• B29C43/021Compression moulding, i.e. applying external pressure to flow the moulding material; Apparatus therefor of articles of definite length, i.e. discrete articles characterised by the shape of the surface
    • BPERFORMING OPERATIONS; TRANSPORTING
    • B29WORKING OF PLASTICS; WORKING OF SUBSTANCES IN A PLASTIC STATE, IN GENERAL
    • B29CSHAPING OR JOINING OF PLASTICS; SHAPING OF MATERIAL IN A PLASTIC STATE, NOT OTHERWISE PROVIDED FOR; AFTER-TREATMENT OF THE SHAPED PRODUCTS, e.g. REPAIRING
    • B29C43/00Compression moulding, i.e. applying external pressure to flow the moulding material; Apparatus therefor
    • B29C43/02Compression moulding, i.e. applying external pressure to flow the moulding material; Apparatus therefor of articles of definite length, i.e. discrete articles
    • B29C43/20Making multilayered or multicoloured articles
    • B29C43/203Making multilayered articles
    • BPERFORMING OPERATIONS; TRANSPORTING
    • B29WORKING OF PLASTICS; WORKING OF SUBSTANCES IN A PLASTIC STATE, IN GENERAL
    • B29DPRODUCING PARTICULAR ARTICLES FROM PLASTICS OR FROM SUBSTANCES IN A PLASTIC STATE
    • B29D17/00Producing carriers of records containing fine grooves or impressions, e.g. disc records for needle playback, cylinder records; Producing record discs from master stencils
    • B29D17/005Producing optically read record carriers, e.g. optical discs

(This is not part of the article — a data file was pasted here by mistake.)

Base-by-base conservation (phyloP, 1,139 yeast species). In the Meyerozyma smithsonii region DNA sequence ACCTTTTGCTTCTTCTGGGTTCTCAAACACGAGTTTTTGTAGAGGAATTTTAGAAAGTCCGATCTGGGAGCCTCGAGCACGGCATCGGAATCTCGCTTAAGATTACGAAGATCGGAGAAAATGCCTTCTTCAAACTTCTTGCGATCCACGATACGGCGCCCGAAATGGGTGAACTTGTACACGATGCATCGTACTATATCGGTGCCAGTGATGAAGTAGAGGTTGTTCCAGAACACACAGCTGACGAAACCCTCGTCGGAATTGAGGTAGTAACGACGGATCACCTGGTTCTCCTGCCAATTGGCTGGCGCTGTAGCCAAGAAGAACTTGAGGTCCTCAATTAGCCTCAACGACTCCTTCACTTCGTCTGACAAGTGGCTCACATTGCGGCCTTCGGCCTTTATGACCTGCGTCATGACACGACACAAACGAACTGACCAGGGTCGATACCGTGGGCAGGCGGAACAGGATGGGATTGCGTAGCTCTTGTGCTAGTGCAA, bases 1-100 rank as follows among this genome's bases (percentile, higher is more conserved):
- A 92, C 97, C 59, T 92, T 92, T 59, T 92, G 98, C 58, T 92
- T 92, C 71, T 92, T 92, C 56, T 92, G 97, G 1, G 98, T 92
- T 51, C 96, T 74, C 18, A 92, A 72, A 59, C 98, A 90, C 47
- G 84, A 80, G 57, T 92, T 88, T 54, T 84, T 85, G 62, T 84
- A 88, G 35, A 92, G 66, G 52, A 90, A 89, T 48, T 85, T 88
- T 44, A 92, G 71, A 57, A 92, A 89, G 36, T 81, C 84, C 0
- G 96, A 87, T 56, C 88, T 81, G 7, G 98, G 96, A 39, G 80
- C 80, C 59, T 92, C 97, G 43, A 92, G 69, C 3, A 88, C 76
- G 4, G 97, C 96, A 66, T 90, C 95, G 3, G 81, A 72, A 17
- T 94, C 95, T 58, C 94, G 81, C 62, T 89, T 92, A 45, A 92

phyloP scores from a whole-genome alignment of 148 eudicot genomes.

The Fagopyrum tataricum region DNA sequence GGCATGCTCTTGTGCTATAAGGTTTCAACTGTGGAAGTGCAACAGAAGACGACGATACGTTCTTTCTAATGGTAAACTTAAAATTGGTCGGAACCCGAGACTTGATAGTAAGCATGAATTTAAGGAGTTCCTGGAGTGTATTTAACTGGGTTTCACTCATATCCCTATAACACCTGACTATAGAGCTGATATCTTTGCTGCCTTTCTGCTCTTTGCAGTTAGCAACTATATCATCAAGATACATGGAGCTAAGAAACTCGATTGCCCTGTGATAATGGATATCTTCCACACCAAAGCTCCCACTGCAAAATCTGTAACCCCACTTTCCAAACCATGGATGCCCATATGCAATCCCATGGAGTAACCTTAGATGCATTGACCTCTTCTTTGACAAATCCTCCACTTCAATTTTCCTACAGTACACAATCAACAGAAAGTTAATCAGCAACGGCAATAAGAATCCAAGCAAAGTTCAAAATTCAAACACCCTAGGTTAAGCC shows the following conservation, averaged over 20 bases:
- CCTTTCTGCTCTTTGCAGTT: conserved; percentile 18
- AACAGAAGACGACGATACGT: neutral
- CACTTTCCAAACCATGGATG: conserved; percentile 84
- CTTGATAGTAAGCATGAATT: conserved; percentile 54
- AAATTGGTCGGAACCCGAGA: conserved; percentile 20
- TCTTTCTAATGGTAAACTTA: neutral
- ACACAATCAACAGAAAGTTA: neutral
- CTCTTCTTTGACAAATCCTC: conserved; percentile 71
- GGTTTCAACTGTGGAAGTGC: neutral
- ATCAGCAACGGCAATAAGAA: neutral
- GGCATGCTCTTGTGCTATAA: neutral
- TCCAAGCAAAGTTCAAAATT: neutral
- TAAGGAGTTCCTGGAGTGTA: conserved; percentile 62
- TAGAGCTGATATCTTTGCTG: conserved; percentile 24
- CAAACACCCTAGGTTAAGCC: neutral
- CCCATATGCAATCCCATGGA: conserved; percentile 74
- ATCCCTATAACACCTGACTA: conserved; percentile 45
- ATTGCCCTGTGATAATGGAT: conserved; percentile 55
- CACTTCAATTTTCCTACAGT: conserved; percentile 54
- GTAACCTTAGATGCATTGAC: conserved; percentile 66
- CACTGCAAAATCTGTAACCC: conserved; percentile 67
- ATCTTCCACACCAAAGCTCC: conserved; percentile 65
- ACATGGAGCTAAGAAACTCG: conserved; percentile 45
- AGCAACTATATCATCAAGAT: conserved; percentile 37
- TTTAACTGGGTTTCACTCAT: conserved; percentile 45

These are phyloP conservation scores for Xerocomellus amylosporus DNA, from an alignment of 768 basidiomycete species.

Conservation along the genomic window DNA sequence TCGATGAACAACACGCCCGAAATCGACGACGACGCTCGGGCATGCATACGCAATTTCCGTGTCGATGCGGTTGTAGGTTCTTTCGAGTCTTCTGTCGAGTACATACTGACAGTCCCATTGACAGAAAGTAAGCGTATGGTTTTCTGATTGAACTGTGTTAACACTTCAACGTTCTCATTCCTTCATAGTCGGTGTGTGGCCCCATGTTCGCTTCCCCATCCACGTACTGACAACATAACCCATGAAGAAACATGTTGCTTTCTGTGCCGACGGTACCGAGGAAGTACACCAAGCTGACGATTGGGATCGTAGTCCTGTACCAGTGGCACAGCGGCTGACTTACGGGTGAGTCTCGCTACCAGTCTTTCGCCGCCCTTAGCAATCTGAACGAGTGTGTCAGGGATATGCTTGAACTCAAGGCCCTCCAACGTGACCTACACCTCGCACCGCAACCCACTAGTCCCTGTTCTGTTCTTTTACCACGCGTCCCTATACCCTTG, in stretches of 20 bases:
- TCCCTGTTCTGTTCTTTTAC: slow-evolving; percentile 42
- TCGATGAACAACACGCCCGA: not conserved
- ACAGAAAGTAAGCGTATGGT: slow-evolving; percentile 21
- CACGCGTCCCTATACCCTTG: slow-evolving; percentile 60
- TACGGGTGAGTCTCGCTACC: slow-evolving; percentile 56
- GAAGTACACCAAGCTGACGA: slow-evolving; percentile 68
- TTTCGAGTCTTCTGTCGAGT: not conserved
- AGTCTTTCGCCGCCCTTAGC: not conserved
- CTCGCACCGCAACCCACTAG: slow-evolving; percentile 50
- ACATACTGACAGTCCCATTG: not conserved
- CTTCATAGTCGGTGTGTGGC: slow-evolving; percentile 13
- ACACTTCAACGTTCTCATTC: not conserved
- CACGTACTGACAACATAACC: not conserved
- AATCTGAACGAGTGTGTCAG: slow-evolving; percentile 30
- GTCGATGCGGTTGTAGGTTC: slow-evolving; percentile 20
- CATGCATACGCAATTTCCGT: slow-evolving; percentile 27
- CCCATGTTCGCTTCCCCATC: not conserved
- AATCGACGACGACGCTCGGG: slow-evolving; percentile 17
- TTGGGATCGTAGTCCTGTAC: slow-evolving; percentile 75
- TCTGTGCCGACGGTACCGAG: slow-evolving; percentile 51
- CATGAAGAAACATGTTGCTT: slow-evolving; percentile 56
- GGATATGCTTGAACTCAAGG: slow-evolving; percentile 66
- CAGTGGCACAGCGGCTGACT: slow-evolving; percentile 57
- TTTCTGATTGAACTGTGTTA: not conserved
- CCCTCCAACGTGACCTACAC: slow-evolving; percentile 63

• GPHYSICS
    • G11INFORMATION STORAGE
    • G11BINFORMATION STORAGE BASED ON RELATIVE MOVEMENT BETWEEN RECORD CARRIER AND TRANSDUCER
    • G11B7/00Recording or reproducing by optical means, e.g. recording using a thermal beam of optical radiation by modifying optical properties or the physical structure, reproducing using an optical beam at lower power by sensing optical properties; Record carriers therefor
    • G11B7/24Record carriers characterised by shape, structure or physical properties, or by the selection of the material
    • G11B7/26Apparatus or processes specially adapted for the manufacture of record carriers
    • YGENERAL TAGGING OF NEW TECHNOLOGICAL DEVELOPMENTS; GENERAL TAGGING OF CROSS-SECTIONAL TECHNOLOGIES SPANNING OVER SEVERAL SECTIONS OF THE IPC; TECHNICAL SUBJECTS COVERED BY FORMER USPC CROSS-REFERENCE ART COLLECTIONS [XRACs] AND DIGESTS
    • Y10TECHNICAL SUBJECTS COVERED BY FORMER USPC
    • Y10TTECHNICAL SUBJECTS COVERED BY FORMER US CLASSIFICATION
    • Y10T156/00Adhesive bonding and miscellaneous chemical manufacture
    • Y10T156/10Methods of surface bonding and/or assembly therefor
    • Y10T156/1002Methods of surface bonding and/or assembly therefor with permanent bending or reshaping or surface deformation of self sustaining lamina